Tony Dean is an unaffiliated senator from Ontario and a member of the Senate Committee on Energy, the Environment and Natural Resources (the Committee). He set out the responsibilities of Senators in these terms:
“The only thing asked of us by the PM [Trudeau] was that we should bring an independent perspective to our work and work hard on behalf of Canadians. . .. We are embracing this important responsibility. It has taken politics out of the equation and respects our constitutional responsibility . . . [for]. . . studying issues of concern to Canadians.”
With this perspective, the Committee can be a forum to hear the views of average Canadians on climate, without these views being swamped by e.g. the preferences of the fossil fuel industry and the political instincts in some regions of our country.
As we have previously noted, there is a threshold issue that the Committee must tackle: What should be Canada’s emission targets for the decades ahead?
The level of such targets is within the mandate the Committee set for itself fifteen months ago:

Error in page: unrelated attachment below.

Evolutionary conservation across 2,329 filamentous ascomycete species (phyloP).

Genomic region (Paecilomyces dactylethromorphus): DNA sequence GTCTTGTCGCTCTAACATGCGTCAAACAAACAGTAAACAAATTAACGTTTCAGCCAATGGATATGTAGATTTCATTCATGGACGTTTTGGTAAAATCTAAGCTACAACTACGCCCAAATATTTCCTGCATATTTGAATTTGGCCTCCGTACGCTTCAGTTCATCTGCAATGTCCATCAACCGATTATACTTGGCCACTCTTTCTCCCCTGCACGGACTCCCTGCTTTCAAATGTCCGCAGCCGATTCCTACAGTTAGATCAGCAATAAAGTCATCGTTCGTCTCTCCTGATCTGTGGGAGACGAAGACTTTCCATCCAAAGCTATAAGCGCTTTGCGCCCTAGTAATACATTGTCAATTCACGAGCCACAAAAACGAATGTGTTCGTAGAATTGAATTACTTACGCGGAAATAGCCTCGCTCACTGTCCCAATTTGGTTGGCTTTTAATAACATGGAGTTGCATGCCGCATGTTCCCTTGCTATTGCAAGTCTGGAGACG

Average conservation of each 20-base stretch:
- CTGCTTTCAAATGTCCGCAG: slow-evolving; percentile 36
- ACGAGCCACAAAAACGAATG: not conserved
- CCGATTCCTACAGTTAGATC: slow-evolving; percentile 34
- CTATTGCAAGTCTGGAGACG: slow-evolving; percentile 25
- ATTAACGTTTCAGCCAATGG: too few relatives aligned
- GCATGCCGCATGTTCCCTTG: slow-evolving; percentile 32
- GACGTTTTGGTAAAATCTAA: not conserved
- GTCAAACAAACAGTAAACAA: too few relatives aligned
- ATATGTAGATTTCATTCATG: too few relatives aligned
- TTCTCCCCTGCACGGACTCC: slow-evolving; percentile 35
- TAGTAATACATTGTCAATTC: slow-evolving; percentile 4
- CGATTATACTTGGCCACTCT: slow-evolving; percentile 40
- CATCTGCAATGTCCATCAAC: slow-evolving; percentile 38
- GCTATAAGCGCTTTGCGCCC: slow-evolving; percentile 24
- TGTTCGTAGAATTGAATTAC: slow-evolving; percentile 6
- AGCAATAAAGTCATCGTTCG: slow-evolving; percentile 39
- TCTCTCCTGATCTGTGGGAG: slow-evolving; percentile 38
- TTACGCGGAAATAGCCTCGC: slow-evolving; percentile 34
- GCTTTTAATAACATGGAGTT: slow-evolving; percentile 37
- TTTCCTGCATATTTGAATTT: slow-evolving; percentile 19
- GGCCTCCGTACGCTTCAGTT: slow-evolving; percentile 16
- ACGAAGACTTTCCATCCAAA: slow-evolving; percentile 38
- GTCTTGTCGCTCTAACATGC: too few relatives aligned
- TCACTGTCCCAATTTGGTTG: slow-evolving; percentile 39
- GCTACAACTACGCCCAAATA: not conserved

“ . . . to examine and report on the effects of transitioning to a low carbon economy, as required to meet the Government of Canada’s announced targets for greenhouse gas emission reductions.”
The Paris Accord targets have been studied at length. The Committee is in a position to advise the Canadian public
- whether Canada’s emission targets are an adequate contribution to keep global warming within the levels Canada agreed to at Paris in 2015;
- alternatively whether Canada should urge further emission reductions by the countries to the Paris Agreement so that the world can avoid levels beyond what international scientific opinion regards as the maximum tolerable warming.
The Committee does not require further expert evidence on these questions. Reputable environmental organizations – such as CAN-RAC – have already spoken clearly that the current reduction targets are not sufficient. If members of the Committee require more information, they should read ‘UK Climate Change Risk Assessment 2017, a UK Government publication.
One of the key messages in this Risk Assessment bluntly states:
“ The Paris Agreement is a significant step forward. 195 nations including the UK will “pursue efforts” to prevent more than a 1.5°C increase in global temperatures. Current commitments to reduce emissions however, even if fully implemented, will lead to an estimated 2.7°C rise.”
The Senate should include this caution in any commentary it makes on the subject of climate change. Its report should lead Canadians to recognize that the world is not in a position to do a balancing act between the environment and the economy.